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National View: Reshore rare earth mineral manufacturing to keep U.S. strong

In the 21st-century economy, rare earth minerals are crucial for powering advanced electronics.

Marco Rubio.jpg
Marco Rubio
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A country incapable of providing for itself isn’t much of a great power. To ensure America stays strong for generations to come, we need to bring production of goods essential to our national security back home. That starts with reshoring rare earth manufacturing.

For some, “industrial policy” is a dirty term associated with planned economies. But Americans have long accepted government action to help maintain domestic manufacturing in critical industries. It makes sense that we buy ships from General Dynamics, airplanes from Boeing and missiles from Raytheon — even if it would be cheaper to import them from abroad — because it is clear they are goods vital to our national security. Well, the last two years have taught us that the list of such goods needs to be expanded.

One urgent addition to that list is rare earth minerals. In the 21st-century economy, rare earth minerals are crucial for powering advanced electronics. They form essential components of everything from batteries and household computers to wind turbines and military weapon systems. Without them, our modern way of life and capacity for self-defense would be crippled.

North America contains a considerable quantity of unprocessed rare earth minerals. However, the vast majority of rare earth manufacturing occurs in China. Even rare earth minerals mined in America are shipped to China for processing. In the wake of COVID-19, the invasion of Ukraine and the supply chain disruptions that followed, it should be clear to everyone that relying on hostile regimes for basic goods is dangerous.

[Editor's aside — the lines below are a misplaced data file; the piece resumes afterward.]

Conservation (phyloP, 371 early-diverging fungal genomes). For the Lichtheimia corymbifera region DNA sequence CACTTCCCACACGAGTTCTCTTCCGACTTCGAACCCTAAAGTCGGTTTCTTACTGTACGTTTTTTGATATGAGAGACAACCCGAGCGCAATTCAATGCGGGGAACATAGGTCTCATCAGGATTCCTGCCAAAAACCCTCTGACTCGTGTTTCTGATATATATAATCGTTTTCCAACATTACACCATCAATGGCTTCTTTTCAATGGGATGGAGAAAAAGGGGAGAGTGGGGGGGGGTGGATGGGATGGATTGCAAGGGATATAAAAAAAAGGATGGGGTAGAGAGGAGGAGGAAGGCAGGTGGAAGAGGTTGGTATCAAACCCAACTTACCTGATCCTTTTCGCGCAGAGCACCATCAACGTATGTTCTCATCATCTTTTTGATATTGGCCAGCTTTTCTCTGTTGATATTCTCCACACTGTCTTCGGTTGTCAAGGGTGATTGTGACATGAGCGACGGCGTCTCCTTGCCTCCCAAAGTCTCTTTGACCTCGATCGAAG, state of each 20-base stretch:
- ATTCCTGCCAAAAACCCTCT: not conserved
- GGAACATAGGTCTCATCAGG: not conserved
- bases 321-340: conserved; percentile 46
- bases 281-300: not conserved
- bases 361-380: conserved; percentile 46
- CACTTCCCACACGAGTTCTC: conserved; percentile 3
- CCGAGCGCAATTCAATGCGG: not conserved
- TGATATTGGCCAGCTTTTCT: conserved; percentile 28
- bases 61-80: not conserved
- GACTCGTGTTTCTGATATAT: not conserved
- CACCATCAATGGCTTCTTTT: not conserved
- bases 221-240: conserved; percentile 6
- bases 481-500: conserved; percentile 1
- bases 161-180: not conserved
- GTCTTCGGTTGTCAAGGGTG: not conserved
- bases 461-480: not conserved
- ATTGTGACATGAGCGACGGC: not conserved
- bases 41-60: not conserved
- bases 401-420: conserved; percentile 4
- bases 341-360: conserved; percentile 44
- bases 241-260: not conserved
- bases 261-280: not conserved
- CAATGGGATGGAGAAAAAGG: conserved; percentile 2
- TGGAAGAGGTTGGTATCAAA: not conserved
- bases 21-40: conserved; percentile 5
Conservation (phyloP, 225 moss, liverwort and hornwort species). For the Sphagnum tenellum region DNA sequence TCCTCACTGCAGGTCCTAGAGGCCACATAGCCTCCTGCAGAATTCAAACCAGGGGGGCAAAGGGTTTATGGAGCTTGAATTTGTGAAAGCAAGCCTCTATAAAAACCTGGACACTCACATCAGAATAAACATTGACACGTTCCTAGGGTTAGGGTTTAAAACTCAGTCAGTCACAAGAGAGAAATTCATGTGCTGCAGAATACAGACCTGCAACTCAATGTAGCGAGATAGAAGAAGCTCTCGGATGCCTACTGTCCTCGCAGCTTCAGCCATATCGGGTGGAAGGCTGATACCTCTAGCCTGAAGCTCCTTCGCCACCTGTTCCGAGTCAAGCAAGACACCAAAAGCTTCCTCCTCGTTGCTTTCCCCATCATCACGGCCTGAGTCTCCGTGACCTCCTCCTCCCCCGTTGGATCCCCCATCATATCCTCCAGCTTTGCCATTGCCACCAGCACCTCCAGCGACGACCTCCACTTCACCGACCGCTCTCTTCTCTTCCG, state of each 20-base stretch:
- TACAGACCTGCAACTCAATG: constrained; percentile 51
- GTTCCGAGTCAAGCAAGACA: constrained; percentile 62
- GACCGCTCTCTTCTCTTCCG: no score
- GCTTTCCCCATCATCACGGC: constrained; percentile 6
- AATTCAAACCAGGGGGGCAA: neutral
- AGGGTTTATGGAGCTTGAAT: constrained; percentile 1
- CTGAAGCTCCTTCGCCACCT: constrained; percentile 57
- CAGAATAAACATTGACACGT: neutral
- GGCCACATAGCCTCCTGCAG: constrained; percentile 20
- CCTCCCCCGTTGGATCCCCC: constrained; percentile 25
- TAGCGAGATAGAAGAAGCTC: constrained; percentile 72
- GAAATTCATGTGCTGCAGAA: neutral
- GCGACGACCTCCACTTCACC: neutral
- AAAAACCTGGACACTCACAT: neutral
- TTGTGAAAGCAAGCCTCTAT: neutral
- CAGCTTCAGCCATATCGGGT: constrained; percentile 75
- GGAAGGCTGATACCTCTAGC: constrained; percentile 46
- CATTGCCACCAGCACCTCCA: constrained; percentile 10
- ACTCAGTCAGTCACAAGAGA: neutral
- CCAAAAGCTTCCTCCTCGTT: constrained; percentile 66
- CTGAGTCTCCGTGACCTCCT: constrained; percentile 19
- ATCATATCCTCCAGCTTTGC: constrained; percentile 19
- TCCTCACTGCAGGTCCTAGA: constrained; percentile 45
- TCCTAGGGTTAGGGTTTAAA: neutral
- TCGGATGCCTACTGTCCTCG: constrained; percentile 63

Just look at Western Europe’s predicament. Nations like Germany remain addicted to Russian natural gas, giving Vladimir Putin leverage over them. Cutting off Russian energy will require tremendous sacrifice on their part.

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With expansive energy reserves, America is better positioned to counter Putin. But if China cut us off from rare earth products — which Beijing has restricted in the past and could easily do again — the effects would be catastrophic. That’s why I have introduced legislation to bring rare earth manufacturing back to America.

If passed into law, the Obtaining National and Secure Homeland Operations for Rare Earth Manufacturing Act will provide financial assistance to entities building rare earth manufacturing plants on U.S. soil and create initiatives to secure our international rare earth supply chain from foreign disruption. The ONSHORE Manufacturing Act will also prohibit taxpayer dollars from funding rare earth manufacturing in designated “entities of concern.” Americans’ hard-earned money should not be used to prop up the industrial capacity of China, Russia or Iran.

I hope my colleagues in the Senate will join me in passing this piece of legislation, which is vital to keeping our country safe. However, we can’t stop with rare earth metals. There are other industries equally essential to our national and economic security that need reshoring. In the coming months, it is critical that we begin rebuilding our capacity to produce pharmaceuticals , semiconductors and more.

This is the kind of targeted industrial policy America needs to maintain its status as a great power. The threats we face from our adversaries, especially China, are wide ranging and immense. We will need a whole-of-society effort to ensure the 21st century is another American century, and securing supply chains will have to be a part of it.

Marco Rubio is a Republican U.S. senator from Florida.

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